Amid bankruptcy and probe, Borrego Health plans to liquidate

Barely two months after turning to bankruptcy court to protect itself from creditors owed tens of millions of dollars, the Borrego Community Health Foundation plans to sell its remaining assets to the highest bidder.

The nonprofit healthcare provider known as Borrego Health has informed a bankruptcy judge that it wants to liquidate its assets at an auction to be held among qualified bidders as soon as January.

Officials said the decision was in the best interests of the organization, its creditors, its patients and other stakeholders.

“This announcement is the first step in a careful, deliberate process that is expected to take several months to complete, pending bankruptcy court and regulatory approvals,” said Sandra Hansberger, the chair of Borrego Health‘s board.

“We are confident in our ability to chart the right path forward to advance our mission and to ensure our patients continue to have access to the Borrego Health care and caregivers they know and trust,” she said.

The request came just after Borrego Health agreed to a mediation process to try and resolve the debts of up to $100 million. It also comes as a criminal investigation by state and federal agents pushes forward.

Judge Laura Taylor must sign off on the sale before any auction may proceed. Creditors and others also will be invited to weigh in on the option ahead of any final decision.

Borrego Health still operates more than a dozen health clinics in San Diego and Riverside counties that treat some 94,000 patients a year. It also owns millions of dollars worth of property and equipment.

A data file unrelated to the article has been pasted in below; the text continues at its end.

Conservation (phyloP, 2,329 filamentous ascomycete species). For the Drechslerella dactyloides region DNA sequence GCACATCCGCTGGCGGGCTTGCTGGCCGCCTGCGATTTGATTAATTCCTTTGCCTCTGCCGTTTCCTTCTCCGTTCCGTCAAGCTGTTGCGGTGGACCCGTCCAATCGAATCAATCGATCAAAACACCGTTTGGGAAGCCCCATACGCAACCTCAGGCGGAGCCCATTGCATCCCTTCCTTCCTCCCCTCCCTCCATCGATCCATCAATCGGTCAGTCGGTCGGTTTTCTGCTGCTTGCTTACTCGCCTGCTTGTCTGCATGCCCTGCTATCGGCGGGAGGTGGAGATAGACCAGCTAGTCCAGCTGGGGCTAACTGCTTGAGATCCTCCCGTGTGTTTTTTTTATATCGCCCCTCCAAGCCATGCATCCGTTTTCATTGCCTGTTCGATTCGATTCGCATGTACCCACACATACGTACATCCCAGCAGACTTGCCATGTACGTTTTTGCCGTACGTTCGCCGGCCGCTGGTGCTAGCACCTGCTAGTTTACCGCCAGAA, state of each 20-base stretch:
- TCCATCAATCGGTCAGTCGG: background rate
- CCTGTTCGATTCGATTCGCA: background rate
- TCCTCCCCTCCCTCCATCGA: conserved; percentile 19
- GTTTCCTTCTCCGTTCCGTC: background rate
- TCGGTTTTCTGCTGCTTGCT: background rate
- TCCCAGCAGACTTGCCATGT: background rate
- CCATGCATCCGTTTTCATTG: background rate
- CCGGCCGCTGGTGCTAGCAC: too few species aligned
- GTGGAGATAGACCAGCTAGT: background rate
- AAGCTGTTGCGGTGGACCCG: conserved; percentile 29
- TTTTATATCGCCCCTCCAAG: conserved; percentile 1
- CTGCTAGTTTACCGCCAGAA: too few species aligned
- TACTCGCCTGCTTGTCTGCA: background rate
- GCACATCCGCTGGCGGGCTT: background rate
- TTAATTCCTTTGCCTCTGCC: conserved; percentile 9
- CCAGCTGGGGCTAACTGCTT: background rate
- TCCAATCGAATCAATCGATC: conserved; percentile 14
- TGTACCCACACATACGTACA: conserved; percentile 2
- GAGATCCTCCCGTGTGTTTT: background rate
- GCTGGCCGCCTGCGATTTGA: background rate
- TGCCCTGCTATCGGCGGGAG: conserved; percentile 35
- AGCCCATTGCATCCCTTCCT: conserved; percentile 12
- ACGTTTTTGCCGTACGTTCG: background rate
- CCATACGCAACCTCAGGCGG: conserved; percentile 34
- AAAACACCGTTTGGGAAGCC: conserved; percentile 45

It is not clear what will happen to the nonprofit entity established decades ago if all or most of its assets are sold. A spokesperson said the proposed sale would allow the board to decide later whether to dissolve the organization.

“The bid procedures motion allows the Borrego Health board of trustees to evaluate all its options,” spokesperson Daniel Kramer said. “If a decision is made to transfer the clinics, the board will consider what role, if any, Borrego Health would continue to have.”

Under a schedule proposed by Borrego Health, a hearing will be held Nov. 28.

If the judge agrees, a procedure would be formally adopted, and potential buyers would have until Dec. 12 to indicate their interest in bidding on the assets. The deadline to receive qualified bids would be Dec. 22, and the auction would be held Jan. 13.

A follow-up hearing would be scheduled later in January, and federal regulators would then have an estimated six months to approve the transfers.

Borrego Health said it already has set up a “data room” where approved bidders could access proprietary information in order to submit viable purchase offers. But no one has yet been allowed to review the internal documentation, the organization said.

“To be clear, as of the date of filing this motion, no potential purchasers have yet obtained access to the data room,” Borrego Health lawyers said in the filing.

Officials from the California Department of Health Care Services declined to comment on the proposed auction, citing the ongoing bankruptcy.

But lawyers representing state regulators filed a motion last week opposing the proposed sale because taxpayers may not be able to collect what they are owed.